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Homer the Father

"Homer the Father"
The Simpsons episode
Episode no.Season 22
Episode 12
Directed byMark Kirkland
Written byJoel H. Cohen
Production codeNABF05
Original air dateJanuary 23, 2011
Guest appearance(s)

James Lipton as Himself
David Mamet as Himself
Michael Paul Chan as Chinese Agent
Garry Marshall as Sheldon Leavitt

Episode features
Chalkboard gag"Prince is not the son of Martin Luther King"
Couch gagThe family chases the couch throughout the pages of The Springfield Shopper. The couch then reunites with them after seeing an advertisement about itself in the classified section.
Episode chronology
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"Flaming Moe"
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"The Blue and the Gray"
The Simpsons (season 22)
List of The Simpsons episodes

"Homer the Father" is the twelfth episode of The Simpsons' twenty-second season. It originally aired on the Fox network in the United States on January 23, 2011. Joel H. Cohen won the Writers Guild of America Award for Outstanding Writing in Animation at the 64th Writers Guild of America Awards for his script to this episode.[1]


Homer becomes obsessed with a 1980s family sitcom called Thicker Than Waters and starts acting like the show's father. Emulating this character's values, he refuses to give Bart a mini-bike he wants, because Bart would never learn to appreciate things if they come to him too easily.

Bart then realizes that he could sell secrets about the Springfield Nuclear Power Plant to other countries. He agrees to sell them to China in exchange for a mini-bike. To gain access to the nuclear plant's computer system, Bart begins doing typical father-son activities with Homer, eventually leading to Homer bringing Bart to work. When Homer falls asleep, Bart goes around the plant downloading information onto a USB storage device.

After Bart leaves the flashdrive with the downloaded data at the zoo and takes the bike, Homer reveals to him that he has bought him a mini-bike for being such a good child. Bart, feeling bad for betraying his country and his father, rushes back to the zoo in attempt to recover the flashdrive. There he meets the Chinese agents, who threaten to kill him if he does not cooperate. Homer steps in and offers himself in Bart's place, as he has a lifetime of nuclear experience. In China, he leads the construction of a nuclear power plant, which explodes right after the grand opening ceremony. Back at the house, Bart tells Homer how much he appreciates him, and that they have "the best kind of bonding": sitting in front of the television while making no eye contact at all.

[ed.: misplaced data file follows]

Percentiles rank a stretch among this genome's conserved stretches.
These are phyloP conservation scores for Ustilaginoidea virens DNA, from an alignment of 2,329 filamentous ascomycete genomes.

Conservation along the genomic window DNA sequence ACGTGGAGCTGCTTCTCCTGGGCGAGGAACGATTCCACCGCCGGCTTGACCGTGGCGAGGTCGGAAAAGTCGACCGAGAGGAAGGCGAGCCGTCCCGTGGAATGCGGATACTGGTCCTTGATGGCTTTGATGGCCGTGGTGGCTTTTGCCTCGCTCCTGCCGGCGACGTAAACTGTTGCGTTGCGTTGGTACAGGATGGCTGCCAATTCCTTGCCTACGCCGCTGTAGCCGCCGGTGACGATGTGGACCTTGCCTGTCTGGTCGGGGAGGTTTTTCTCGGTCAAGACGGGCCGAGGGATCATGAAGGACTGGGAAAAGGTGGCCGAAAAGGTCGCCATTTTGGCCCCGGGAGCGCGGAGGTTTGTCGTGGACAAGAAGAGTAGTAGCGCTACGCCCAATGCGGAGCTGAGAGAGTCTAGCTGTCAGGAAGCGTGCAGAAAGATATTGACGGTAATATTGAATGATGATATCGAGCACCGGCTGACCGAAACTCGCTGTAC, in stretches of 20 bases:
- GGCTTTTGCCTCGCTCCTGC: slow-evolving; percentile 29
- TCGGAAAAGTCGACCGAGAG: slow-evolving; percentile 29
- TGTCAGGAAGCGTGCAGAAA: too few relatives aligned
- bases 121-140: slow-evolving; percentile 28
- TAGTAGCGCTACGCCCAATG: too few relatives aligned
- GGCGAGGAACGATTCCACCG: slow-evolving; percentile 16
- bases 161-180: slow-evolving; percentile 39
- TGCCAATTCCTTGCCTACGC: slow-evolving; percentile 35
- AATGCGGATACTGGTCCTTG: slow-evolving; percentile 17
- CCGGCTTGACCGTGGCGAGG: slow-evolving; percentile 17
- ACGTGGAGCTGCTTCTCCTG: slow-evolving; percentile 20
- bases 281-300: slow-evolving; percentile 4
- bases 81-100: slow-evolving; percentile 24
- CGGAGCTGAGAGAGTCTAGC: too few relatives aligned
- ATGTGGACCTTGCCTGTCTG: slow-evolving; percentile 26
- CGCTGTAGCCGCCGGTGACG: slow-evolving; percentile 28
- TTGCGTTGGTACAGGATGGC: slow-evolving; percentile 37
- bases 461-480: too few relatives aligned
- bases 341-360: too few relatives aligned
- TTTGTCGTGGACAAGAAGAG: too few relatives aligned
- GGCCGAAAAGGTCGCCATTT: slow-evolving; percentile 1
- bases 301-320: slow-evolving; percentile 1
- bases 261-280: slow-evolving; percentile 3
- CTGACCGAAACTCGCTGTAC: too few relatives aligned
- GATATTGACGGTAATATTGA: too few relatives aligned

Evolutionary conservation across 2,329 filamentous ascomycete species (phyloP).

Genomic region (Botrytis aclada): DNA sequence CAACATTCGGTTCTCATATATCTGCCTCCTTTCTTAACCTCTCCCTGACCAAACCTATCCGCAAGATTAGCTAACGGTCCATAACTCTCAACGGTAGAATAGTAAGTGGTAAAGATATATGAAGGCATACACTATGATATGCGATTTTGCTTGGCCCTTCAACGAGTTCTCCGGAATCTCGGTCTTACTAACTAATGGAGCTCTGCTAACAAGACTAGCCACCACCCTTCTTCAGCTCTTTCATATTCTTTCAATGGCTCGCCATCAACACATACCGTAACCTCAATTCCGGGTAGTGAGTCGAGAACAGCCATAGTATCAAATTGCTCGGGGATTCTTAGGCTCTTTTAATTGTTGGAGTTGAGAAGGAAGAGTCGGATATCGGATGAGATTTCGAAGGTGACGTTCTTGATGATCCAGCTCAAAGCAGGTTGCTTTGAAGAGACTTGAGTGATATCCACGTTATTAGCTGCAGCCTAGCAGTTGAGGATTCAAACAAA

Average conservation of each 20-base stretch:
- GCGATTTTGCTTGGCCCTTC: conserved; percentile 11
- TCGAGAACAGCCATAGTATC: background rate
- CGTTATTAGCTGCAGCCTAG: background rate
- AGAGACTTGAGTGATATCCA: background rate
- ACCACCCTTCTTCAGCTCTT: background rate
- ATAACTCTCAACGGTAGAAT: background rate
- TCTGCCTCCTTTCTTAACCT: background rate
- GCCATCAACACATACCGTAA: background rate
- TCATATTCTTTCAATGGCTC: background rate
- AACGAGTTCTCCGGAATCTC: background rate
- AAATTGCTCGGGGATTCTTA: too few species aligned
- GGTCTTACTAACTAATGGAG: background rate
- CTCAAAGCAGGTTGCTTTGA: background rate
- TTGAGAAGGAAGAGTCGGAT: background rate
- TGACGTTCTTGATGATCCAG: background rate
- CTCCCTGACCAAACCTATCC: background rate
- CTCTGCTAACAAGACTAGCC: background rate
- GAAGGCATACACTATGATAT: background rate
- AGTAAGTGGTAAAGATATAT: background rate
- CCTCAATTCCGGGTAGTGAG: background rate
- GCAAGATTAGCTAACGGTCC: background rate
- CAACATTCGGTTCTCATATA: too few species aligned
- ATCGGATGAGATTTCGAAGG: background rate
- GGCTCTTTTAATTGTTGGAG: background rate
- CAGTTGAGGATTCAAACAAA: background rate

In its original American broadcast, "Homer the Father" was viewed by an estimated 6.50 million households with a 3.1 rating/7 share among adults between the ages of 18 and 49.[2] The number of viewers increased slightly from the previous week and the 18-49 demographic stayed steady in spite of going up against the hugely viewed AFC Championship.[2] In Canada, the episode was watched by 962,000 viewers.[3],[4] gave the episode a 3.8 out of 5 stating, "This week's installment was loaded with plenty of hilarious meta jokes about the television industry, thanks to its storyline about Homer mimicking his favorite 80s sitcom father, who seemed to be a mishmash of every fictional patriarch from that decade."


  1. ^ Fernandez, Jay A. (19 February 2012). "Writers Guild Awards: Complete Winners List". The Hollywood Reporter. Retrieved 23 February 2019.
  2. ^ a b Seidman, Robert (2007-08-28). "Updated TV Ratings Sunday: CBS Wins With Most Watched AFC Championship Ever That Averaged 54.9 Million + 'Hawaii Five-0,' Fox Animations". Retrieved 2011-01-24.
  3. ^ "Ratings across Canada Jan. 17 - 23".
  4. ^ "The Simpsons Review: "Homer The Father"". TV Fanatic. 2011-01-24. Retrieved 2016-12-05.

External links